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Roots Manuva

Banana Skank EP

(Big Dada; US: 13 Jan 2013; UK: 13 Jan 2013)

This EP turned up just before Christmas as a nice pre Christmas present for Roots’ fans. Roots Manuva occupies a strange place in the British music firmament. Never quite achieving the level of success (and who knows how you measure that in these straightened days?) or recognition in the wider music milieu. He remains a defiantly singular character, signed to a great label, but refusing, as far as this outsider can ascertain, to play the game. Whatever he does, whatever directions he turns in, you can be sure Rodney Smith is in full control.


Roots Manuva has produced consistently great British hip-hop and been at the forefront, leading the way for other rappers/MCs and hip-hop artists/crews of the UK scene. In some ways his most celebrated song “Witness (1 Hope)” is the stick he has been beaten with such was its startlingly new take on what British hip-hop could be (despite the fact that 1999s Brand New Second Hand LP really showcased his talents) with critics looking to him to simply repeat this formula. Thankfully he chooses not to take this path.


Taken from the 2011 4everevolution LP, The Banana Skank EP does however feel like a holding release between albums. It has the trademark heavy beats and laconic flow of Roots, supported on opener “Natural” by Kope, it is without doubt a quality four-track EP. The Wafa remix of “Banana Skank” is a nice dub/house treatment while “Banana Skank part 2” skips along with a squelchy bass line and closer “Party Time”, again with Kope, is a smokers delight.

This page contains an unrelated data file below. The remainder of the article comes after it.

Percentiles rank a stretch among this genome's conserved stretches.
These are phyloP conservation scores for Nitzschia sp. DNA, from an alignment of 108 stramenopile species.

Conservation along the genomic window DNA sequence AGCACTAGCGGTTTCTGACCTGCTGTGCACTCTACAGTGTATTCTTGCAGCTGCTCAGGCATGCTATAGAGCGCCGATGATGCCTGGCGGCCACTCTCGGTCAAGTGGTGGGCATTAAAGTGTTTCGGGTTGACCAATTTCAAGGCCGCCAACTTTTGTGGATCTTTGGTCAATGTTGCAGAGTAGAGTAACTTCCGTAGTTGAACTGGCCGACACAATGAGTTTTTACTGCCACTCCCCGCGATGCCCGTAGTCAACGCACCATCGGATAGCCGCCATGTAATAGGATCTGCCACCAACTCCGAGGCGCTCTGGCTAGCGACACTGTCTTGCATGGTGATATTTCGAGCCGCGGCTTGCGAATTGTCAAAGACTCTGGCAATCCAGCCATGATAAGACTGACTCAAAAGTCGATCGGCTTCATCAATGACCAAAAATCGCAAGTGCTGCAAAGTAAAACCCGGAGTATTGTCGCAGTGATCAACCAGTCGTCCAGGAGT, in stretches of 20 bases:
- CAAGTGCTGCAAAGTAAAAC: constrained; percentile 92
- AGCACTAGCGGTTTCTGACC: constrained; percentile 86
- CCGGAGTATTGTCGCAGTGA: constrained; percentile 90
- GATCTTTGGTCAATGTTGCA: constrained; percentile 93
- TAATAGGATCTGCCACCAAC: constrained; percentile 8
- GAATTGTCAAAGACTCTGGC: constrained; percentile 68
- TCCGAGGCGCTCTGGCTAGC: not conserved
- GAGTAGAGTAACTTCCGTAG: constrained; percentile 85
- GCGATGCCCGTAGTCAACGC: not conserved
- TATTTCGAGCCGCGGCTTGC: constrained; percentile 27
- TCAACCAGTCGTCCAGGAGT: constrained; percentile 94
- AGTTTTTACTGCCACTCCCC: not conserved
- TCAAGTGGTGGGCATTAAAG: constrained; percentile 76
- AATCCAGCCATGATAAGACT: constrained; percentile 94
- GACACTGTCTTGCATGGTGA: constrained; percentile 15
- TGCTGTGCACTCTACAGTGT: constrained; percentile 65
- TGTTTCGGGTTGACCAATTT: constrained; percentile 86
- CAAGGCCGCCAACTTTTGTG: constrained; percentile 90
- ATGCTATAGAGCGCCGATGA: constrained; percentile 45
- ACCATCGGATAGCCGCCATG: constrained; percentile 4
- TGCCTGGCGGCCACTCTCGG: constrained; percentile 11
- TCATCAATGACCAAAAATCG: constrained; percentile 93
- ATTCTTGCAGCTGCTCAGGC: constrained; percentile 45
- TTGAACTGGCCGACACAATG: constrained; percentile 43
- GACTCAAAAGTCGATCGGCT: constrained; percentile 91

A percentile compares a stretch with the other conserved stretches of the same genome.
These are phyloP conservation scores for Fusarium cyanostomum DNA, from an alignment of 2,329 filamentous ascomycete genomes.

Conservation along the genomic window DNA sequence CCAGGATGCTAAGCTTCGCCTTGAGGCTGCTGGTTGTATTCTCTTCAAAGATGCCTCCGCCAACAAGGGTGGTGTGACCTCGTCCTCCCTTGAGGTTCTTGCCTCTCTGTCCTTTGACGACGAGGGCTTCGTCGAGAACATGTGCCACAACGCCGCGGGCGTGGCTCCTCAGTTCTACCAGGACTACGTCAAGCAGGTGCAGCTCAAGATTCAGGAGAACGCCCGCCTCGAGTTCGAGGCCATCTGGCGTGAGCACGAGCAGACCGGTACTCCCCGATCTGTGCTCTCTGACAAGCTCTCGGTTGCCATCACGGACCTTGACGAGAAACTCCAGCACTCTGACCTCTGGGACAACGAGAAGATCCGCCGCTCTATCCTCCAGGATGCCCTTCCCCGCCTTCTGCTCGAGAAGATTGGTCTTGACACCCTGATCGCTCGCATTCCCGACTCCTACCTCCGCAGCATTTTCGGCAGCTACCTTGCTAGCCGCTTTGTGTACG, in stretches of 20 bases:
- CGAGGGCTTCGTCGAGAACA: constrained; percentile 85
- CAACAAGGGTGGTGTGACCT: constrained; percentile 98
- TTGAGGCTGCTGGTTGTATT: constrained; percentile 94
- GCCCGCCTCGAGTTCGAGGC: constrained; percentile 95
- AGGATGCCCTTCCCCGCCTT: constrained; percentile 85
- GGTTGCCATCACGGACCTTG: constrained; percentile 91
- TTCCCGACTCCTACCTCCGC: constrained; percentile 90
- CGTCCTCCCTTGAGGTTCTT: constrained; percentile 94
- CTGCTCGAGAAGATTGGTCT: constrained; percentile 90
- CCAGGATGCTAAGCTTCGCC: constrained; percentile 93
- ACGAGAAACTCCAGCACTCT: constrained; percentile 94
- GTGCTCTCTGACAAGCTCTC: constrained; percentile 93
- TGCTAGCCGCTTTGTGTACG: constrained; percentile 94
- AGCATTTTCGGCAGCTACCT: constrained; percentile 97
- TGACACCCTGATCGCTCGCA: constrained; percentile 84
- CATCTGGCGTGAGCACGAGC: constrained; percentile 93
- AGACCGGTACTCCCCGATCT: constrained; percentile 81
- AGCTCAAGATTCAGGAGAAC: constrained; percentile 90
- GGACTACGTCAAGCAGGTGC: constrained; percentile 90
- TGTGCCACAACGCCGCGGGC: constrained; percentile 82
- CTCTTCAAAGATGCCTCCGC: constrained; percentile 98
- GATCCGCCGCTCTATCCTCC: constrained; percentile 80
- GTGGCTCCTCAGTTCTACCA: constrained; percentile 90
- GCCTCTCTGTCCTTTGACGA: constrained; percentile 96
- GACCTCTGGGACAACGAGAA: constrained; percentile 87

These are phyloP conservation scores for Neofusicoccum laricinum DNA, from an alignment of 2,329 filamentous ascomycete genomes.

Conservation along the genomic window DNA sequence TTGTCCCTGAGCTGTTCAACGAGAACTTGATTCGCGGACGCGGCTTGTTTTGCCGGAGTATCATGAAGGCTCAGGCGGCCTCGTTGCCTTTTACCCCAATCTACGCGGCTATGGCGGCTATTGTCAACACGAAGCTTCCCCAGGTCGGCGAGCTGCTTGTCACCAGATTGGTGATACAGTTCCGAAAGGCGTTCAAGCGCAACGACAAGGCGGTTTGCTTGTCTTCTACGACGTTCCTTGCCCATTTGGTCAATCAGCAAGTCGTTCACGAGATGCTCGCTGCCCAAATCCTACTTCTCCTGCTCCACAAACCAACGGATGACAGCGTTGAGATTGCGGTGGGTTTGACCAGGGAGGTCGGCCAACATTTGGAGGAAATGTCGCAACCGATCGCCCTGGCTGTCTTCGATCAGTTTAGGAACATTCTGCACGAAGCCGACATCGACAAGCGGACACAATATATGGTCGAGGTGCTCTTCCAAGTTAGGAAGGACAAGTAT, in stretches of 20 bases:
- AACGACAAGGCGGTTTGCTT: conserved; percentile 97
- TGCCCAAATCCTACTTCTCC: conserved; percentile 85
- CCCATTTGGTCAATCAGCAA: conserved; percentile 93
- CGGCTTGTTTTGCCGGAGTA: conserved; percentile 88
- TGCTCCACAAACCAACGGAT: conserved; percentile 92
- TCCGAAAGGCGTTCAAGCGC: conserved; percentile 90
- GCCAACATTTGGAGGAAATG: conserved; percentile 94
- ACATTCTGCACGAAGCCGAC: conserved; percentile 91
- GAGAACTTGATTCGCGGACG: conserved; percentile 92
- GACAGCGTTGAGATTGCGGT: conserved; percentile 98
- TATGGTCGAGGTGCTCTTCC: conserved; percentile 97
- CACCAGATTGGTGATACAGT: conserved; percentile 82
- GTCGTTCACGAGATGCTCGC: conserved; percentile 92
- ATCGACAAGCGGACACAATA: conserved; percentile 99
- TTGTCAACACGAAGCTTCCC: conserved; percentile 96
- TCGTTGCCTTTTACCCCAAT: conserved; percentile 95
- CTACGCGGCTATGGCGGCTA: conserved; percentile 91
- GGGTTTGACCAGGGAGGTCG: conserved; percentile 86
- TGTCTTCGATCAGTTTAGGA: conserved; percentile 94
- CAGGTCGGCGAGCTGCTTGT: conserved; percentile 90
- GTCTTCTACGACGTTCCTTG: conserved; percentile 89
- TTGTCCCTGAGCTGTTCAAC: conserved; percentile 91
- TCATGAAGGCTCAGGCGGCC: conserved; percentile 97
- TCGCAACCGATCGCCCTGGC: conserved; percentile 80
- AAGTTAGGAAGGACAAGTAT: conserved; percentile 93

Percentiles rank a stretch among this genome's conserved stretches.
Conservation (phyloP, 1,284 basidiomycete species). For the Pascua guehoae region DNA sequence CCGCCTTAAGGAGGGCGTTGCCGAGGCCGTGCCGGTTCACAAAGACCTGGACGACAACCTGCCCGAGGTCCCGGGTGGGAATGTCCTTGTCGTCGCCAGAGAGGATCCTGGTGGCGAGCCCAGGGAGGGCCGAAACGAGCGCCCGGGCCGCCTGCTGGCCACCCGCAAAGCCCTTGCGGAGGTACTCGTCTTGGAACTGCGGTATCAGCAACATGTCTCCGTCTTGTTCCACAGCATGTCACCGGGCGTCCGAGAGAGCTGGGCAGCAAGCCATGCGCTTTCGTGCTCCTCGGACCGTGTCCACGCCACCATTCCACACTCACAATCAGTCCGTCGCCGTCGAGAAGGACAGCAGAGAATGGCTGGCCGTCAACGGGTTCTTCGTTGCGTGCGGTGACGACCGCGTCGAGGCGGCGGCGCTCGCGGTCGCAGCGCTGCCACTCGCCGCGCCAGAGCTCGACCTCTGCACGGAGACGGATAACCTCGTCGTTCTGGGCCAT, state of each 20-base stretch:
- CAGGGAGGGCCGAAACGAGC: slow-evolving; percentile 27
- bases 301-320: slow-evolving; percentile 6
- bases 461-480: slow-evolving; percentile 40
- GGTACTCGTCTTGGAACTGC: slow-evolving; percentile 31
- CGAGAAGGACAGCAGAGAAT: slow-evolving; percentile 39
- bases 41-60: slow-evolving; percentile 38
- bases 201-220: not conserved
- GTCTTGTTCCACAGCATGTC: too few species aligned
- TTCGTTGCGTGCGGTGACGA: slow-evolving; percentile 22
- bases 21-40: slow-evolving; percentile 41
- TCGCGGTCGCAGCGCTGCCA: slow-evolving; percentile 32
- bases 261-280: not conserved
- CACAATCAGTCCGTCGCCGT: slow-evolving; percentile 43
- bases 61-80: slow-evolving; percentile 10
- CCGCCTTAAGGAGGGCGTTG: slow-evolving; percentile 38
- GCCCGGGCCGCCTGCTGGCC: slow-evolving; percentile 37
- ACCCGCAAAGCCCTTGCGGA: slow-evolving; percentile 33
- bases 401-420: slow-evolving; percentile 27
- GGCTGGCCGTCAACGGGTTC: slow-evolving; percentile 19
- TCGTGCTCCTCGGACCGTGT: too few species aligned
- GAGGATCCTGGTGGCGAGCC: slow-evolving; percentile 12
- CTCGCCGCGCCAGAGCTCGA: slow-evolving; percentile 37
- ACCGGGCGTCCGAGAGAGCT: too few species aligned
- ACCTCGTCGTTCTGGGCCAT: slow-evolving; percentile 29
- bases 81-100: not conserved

Roots Manuva is a class act, but this release just left me wanting more. I guess that is no bad thing?

Rating:

Founder of the Birmingham Popular Music Archive and Exec Producer of the documentary Made in Birmingham: Reggae Punk Bhangra (you may discern a common theme here!) I get way more pleasure than is acceptable from uncovering obscure facts and stories about music from my home city. The sight of some long forgotten band performing on stage, captured in a crappy in 1970's photo, is likely to send me over the edge! In my spare time, I work with some fellow popular music and radio fanatics in the Birmingham Centre for Media and Cultural Research at Birmingham City University in the UK.


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